THE ARTIST FRED TOMASELLI CURATES A MIND-EXPANDING SPECIAL EXHIBITION FOR THE 2022 OUTSIDER ART FAIR
by Edward M. Gómez
As brutjournal looks ahead to the 2022 Outsider Art Fair, which will take place in New York from March 3 through March 6, we note, in particular, that four special-themed, guest-curated exhibitions will be presented this year within the broader structure of the fair. One of them, Field Trip: Psychedelic Solution, 1986-1995, is being curated by the artist Fred Tomaselli, whose own work has often been described as psychedelic and who, in the past, included actual pharmaceutical pills among the materials he used to make his paintings.
Field Trip will feature works from the personal collection of Jacaeber Kastor, the founder and director of the Psychedelic Solution Gallery, which operated in downtown Manhattan’s Greenwich Village neighborhood from 1986 to 2004.
Tomaselli’s survey will include works by artists who are represented in Kastor’s collection, as well as others whose works will be borrowed for the occasion. Among them: Isaac Abrams, Joe Coleman, Bruce Conner, Robert Crumb, Alex Grey, Rick Griffin, Allyson Grey, Gary Panter, Spain Rodríguez, and S. Clay Wilson.
About this line-up, Tomaselli said, “We are keeping it to art and artists that Jacaeber handled, plus a few artists who were inspired by his shows. It’s not meant to be the definitive show on the subject.” Still, the selection of hippy-trippy artworks he is bringing together, some from psychedelic art’s heyday of the 1960s and 1970s and others, which share their spirit, of more recent vintage, could still boggle some minds and evoke the memorable dictum of the American psychologist Timothy Leary, the high priest of hallucinogenic drugs who, at a press conference in 1966 declared,
“Turn on, tune in, and drop out.”
Leary was suggesting that the use of such perception-altering substances could allow “trippers” to withdraw and find freedom from society’s hierarchies, conventions, and expectations.
The OAF exhibition will include an untitled, oil-on-board abstract painting by Olga Spiegel in which colorful organic and plant-like forms surge forth in an explosion of fecund, unstoppable growth from a plain, black background, and the visionary painter Alex Grey’s picture of Dr. Albert Hoffman, the discoverer of LSD.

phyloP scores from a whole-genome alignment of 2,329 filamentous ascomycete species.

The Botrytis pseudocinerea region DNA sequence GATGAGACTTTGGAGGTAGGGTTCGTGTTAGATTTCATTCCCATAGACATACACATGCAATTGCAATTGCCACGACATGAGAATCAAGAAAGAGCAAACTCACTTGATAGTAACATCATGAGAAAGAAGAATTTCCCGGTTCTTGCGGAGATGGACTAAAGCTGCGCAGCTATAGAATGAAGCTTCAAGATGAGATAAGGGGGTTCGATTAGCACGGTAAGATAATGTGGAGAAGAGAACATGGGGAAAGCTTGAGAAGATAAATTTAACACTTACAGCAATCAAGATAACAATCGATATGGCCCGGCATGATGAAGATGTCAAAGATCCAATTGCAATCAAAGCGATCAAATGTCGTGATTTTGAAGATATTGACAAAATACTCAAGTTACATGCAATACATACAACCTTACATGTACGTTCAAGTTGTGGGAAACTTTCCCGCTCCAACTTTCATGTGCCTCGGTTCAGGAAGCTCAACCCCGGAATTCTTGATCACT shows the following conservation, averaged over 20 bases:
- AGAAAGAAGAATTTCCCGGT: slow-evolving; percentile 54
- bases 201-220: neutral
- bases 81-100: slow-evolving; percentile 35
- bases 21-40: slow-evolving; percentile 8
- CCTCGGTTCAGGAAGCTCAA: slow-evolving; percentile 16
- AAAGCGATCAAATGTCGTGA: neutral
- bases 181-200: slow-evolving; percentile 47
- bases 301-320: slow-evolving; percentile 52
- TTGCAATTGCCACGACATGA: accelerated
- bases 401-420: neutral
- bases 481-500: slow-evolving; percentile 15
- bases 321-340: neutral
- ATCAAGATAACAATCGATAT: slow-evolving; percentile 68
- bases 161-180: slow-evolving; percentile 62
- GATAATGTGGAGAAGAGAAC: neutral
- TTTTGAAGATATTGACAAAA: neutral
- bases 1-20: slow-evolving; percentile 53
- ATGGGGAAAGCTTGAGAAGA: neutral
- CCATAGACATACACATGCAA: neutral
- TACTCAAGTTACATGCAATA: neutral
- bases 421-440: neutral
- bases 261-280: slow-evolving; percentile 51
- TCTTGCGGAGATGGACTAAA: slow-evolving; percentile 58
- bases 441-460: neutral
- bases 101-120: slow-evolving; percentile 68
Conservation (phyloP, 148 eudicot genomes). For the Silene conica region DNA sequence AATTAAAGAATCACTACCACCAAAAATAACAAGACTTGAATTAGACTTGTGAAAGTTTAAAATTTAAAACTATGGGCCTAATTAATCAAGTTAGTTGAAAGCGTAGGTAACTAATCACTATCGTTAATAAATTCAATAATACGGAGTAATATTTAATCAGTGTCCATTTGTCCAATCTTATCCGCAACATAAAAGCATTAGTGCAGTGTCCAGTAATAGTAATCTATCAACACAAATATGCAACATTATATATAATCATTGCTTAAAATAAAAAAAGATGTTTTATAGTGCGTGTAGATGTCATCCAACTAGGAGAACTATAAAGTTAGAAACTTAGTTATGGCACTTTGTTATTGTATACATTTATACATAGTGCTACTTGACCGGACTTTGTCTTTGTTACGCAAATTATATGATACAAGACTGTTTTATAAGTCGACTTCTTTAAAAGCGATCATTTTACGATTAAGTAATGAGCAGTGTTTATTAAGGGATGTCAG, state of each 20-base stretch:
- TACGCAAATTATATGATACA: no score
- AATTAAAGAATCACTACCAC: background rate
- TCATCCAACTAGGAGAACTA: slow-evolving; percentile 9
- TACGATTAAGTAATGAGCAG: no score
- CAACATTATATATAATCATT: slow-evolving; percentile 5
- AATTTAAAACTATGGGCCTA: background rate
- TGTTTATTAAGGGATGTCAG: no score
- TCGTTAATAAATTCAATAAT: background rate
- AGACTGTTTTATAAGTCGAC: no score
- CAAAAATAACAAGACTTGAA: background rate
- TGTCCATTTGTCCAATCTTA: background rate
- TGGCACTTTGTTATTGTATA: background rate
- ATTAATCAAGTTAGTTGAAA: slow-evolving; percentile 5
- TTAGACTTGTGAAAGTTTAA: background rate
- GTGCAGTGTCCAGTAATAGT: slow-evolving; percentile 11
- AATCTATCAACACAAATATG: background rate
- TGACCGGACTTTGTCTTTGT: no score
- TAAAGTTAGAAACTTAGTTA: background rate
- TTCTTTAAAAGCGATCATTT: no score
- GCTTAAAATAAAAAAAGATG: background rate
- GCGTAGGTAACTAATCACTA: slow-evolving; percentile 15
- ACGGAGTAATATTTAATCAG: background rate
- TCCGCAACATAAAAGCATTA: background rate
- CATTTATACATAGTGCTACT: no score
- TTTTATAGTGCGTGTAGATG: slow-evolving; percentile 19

Rendered in a fiery palette of yellow, orange, and red, this image penetrates the scientist’s body and psychic innards in a hagiographic tour de force that surrounds his central portrait with small depictions of or allusions to famous cultural figures who either took LSD or advocated for its use, including the artist R. Crumb, the Beatles George Harrison and John Lennon, Jimi Hendrix, and the artist Keith Haring. These smaller images surround that of the venerable Dr. Hoffman like a legion of boddhisattvas in the company of a Buddhist deity.
Among other works, Tomaselli’s exhibition will also include “Acid Test” (1966), a drawing-collage by the emblematic psychedelic artist Wes Wilson, who died two years ago and was well known for the posters he created in the 1960s for rock concerts the music promoter Bill Graham presented at the Fillmore in San Francisco. Robert Williams’ original painting-layout for a poster of an exhibition of his works that was shown at Kastor’s Psychedelic Solution Gallery in 1988 will be on display, as will Allyson Grey’s symbol-filled grid, “Complementary Planned Randomness,” a painting in oil on wood from 2018.
About the works in the exhibition, Tomaselli observed that their character and content “swing from funny, to cosmic, and from the spiritual to the political.” He noted that, in the compositions of some of the works he has chosen, “every inch is covered in tight ornament,” while some feel more “loose and expressive,” and others appear “as clear and minimal as the sky.”
In the works to be exhibited, he said, “There’s a music angle, a raunchy underground-comix angle, and a religious/cosmic angle all happening at once. Some of this stuff is brand new, while some goes way back to at least the late 1950’s. While I tend to be partial to the early stuff, interesting things kept happening and still keep happening.”
We asked Tomaselli if, after two years of a global pandemic, during which people around the world have been looking for salvation to a different kind of pharmaceutical concoction — vaccines — there might be something timely about revisiting psychedelic art and thinking about it in the context of today’s public-health crisis and other big concerns.
He noted that, as he sees it, this kind of art has been “quietly influencing ‘serious’ artists for a long time.” Referring to the hallucinogenic drugs that inspired so much classic psychedelic art of the past, he replied, “I’m not sure, but a lot of people feel that psychedelics bring an intense feeling of interconnectedness toward others and to the web of life. In an age of fracture, this can’t be a bad thing. Good psychedelic art attempts to conjure the landscape of inner space, which turns out to be pretty vast. If you can’t go outside, you might as well go inside.”